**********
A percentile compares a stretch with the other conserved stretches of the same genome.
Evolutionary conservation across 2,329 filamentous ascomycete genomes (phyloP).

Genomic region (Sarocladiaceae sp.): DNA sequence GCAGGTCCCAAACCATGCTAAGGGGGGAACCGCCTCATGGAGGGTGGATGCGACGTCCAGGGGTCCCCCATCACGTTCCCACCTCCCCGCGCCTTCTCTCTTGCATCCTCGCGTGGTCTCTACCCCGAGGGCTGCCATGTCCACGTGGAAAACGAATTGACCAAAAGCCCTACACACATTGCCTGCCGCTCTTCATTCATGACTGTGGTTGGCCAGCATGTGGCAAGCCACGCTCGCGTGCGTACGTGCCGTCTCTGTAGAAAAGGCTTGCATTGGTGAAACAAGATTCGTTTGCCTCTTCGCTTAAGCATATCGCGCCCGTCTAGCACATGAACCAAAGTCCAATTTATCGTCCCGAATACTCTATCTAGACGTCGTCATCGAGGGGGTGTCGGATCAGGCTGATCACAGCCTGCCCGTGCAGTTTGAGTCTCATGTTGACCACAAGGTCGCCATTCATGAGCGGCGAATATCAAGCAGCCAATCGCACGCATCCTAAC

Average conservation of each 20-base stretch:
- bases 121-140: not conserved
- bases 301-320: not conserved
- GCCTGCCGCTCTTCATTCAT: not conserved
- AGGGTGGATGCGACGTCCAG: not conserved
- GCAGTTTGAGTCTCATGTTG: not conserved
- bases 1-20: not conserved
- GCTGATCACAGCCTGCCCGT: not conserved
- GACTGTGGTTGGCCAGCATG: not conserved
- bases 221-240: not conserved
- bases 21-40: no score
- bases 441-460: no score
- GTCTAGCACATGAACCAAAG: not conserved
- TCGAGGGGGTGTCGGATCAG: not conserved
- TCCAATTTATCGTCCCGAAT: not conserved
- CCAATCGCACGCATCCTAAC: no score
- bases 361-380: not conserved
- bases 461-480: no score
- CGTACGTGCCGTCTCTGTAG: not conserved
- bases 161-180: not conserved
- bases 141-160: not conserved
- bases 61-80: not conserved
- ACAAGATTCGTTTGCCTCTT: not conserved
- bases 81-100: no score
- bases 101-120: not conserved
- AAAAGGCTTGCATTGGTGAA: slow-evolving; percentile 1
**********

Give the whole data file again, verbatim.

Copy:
A percentile compares a stretch with the other conserved stretches of the same genome.
Evolutionary conservation across 2,329 filamentous ascomycete genomes (phyloP).

Genomic region (Sarocladiaceae sp.): DNA sequence GCAGGTCCCAAACCATGCTAAGGGGGGAACCGCCTCATGGAGGGTGGATGCGACGTCCAGGGGTCCCCCATCACGTTCCCACCTCCCCGCGCCTTCTCTCTTGCATCCTCGCGTGGTCTCTACCCCGAGGGCTGCCATGTCCACGTGGAAAACGAATTGACCAAAAGCCCTACACACATTGCCTGCCGCTCTTCATTCATGACTGTGGTTGGCCAGCATGTGGCAAGCCACGCTCGCGTGCGTACGTGCCGTCTCTGTAGAAAAGGCTTGCATTGGTGAAACAAGATTCGTTTGCCTCTTCGCTTAAGCATATCGCGCCCGTCTAGCACATGAACCAAAGTCCAATTTATCGTCCCGAATACTCTATCTAGACGTCGTCATCGAGGGGGTGTCGGATCAGGCTGATCACAGCCTGCCCGTGCAGTTTGAGTCTCATGTTGACCACAAGGTCGCCATTCATGAGCGGCGAATATCAAGCAGCCAATCGCACGCATCCTAAC

Average conservation of each 20-base stretch:
- bases 121-140: not conserved
- bases 301-320: not conserved
- GCCTGCCGCTCTTCATTCAT: not conserved
- AGGGTGGATGCGACGTCCAG: not conserved
- GCAGTTTGAGTCTCATGTTG: not conserved
- bases 1-20: not conserved
- GCTGATCACAGCCTGCCCGT: not conserved
- GACTGTGGTTGGCCAGCATG: not conserved
- bases 221-240: not conserved
- bases 21-40: no score
- bases 441-460: no score
- GTCTAGCACATGAACCAAAG: not conserved
- TCGAGGGGGTGTCGGATCAG: not conserved
- TCCAATTTATCGTCCCGAAT: not conserved
- CCAATCGCACGCATCCTAAC: no score
- bases 361-380: not conserved
- bases 461-480: no score
- CGTACGTGCCGTCTCTGTAG: not conserved
- bases 161-180: not conserved
- bases 141-160: not conserved
- bases 61-80: not conserved
- ACAAGATTCGTTTGCCTCTT: not conserved
- bases 81-100: no score
- bases 101-120: not conserved
- AAAAGGCTTGCATTGGTGAA: slow-evolving; percentile 1